When you need staff you need them, usually fairly quickly in today’s world. Unless you are going to advocate that the govt. i.e. the taxpayer pays to shift people and families around the country and into and out of other countries daily to meet employers needs then it ain’t never going to be so.

    Indeed if you need a chef in NZ and you decide to up the going rate there is still no guarantee that you will get the properly qualified person that you need and want. And in fact if you do you most likely have simply transferred the problem to the previous employer whilst raising the cost. Insufficient supply to fill the demand and the only way to remedy that is to increase the supply of that particular type of chef. No time to wait 5 years to train one.

    It’s much like the housing/land supply problem. Not enough land means not enough housing and around the merry round we go.

    Looking at the work visa approvals suggests that there is a demand that exceeds supply for these sorts of workers. Now if we stop that group who will you bring to my place to pick asparagus or apples or boysenberries or in the next few weeks a record crop of Kiwifruit. Crop that has had all year to grow and must be picked for export to help pay for our over priced interest rates and so on. Or do you expect that businesses should just go home each day with half their targets met and sigh as they buy their batch at the beach whilst muttering to themselves “it ain’t worth the capital, hard work and anguish because we can’t get anyone to do the work anymore”.

    you would no doubt argue that we should use some of our unemployable. Good luck with that. They are like that for a reason and as an employer we don’t want them.They are not our responsibility and if the Govt. chooses as it does to pay them for their place in the world then the govt. has a problem to fix.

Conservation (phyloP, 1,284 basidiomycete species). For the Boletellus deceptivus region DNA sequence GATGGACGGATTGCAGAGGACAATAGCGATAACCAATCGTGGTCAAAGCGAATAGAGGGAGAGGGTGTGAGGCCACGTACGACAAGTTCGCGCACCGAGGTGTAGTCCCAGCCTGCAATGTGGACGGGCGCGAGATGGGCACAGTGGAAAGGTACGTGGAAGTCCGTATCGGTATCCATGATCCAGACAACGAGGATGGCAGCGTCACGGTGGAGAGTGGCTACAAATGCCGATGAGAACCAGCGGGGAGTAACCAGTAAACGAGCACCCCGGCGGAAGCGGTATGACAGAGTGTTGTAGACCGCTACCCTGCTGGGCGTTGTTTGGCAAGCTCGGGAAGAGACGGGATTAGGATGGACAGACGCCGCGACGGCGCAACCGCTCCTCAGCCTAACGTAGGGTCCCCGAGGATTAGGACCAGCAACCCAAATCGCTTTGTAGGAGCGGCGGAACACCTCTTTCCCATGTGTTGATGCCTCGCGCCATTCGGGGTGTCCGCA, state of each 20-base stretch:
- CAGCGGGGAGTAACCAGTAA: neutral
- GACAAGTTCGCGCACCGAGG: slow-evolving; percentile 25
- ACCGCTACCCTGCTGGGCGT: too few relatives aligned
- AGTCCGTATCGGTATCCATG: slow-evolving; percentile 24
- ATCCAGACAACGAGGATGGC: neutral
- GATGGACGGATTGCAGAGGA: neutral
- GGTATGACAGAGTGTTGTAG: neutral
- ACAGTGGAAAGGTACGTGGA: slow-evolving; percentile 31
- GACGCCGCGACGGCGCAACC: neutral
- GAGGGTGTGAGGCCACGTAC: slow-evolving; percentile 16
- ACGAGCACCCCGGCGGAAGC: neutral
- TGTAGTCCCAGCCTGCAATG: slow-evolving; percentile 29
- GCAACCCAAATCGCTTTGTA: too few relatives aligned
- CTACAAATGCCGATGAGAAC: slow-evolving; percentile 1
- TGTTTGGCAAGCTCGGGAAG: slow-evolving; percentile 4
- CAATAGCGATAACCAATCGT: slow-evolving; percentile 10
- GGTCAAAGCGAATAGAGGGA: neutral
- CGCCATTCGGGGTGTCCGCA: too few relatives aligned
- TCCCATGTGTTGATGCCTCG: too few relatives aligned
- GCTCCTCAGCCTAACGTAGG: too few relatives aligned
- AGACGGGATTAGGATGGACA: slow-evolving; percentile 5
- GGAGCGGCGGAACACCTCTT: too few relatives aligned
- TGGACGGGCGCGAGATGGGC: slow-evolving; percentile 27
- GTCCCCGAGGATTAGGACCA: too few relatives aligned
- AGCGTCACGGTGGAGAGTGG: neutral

Personally I have no big bother with immigration per se but where it falls over is we allow low value, poorly educated people in from places where the money is sent back and the participants arrive here to stay and get given all the privileges of being a Kiwi while not able to contribute anything back. The ones that come for the free education, medical and so on.

    We also allow these days for “students” to come here to work, much of it under the table, untaxed and at a cost less than our laws prescribe.

    For the first time in decades I feel excited for NZ. I’ve never seen so much business opportunity if only we could get our exchange rate and interest rates to where they should be to make us competitive and allow them to stay there instead of having a RBNZ that stops growth by perusing the wrong targets.

    Immigration wouldn’t matter, indeed would be essential.

    I an old enough to remember the days when the Hutt Valley was the epicenter of industry in NZ. When you went to work with a shortage of employees, everyday. Days when if the employee didn’t like something they simply said “stick ya job” and went down the road to another within the next few hours often at a higher wage rate. I can tell you from that time it was not a satisfactory place to be for either the business nor the community.
    And it was a time of lots of immigration.

    Its all about having a business friendly, business growing philosophy with barriers to doing business removed.
    The reverse of course is emigration, something we know a lot about but totally ignore.
    A disastrous consequence of fighting inflation rather than pursuing wealth goals.
    Creating an own goal of causing the emigration of Kiwi’s abroad for something like 30 years until this year. At an average of 30k a year that’s some 900k Kiwi’s left home because of foolish “policy” that was inflicted on us by Govt. and the RBNZ.
    Imagine if you can what NZ would be like today had they remained here and we had grown NZ with much better policy driven from much better goals.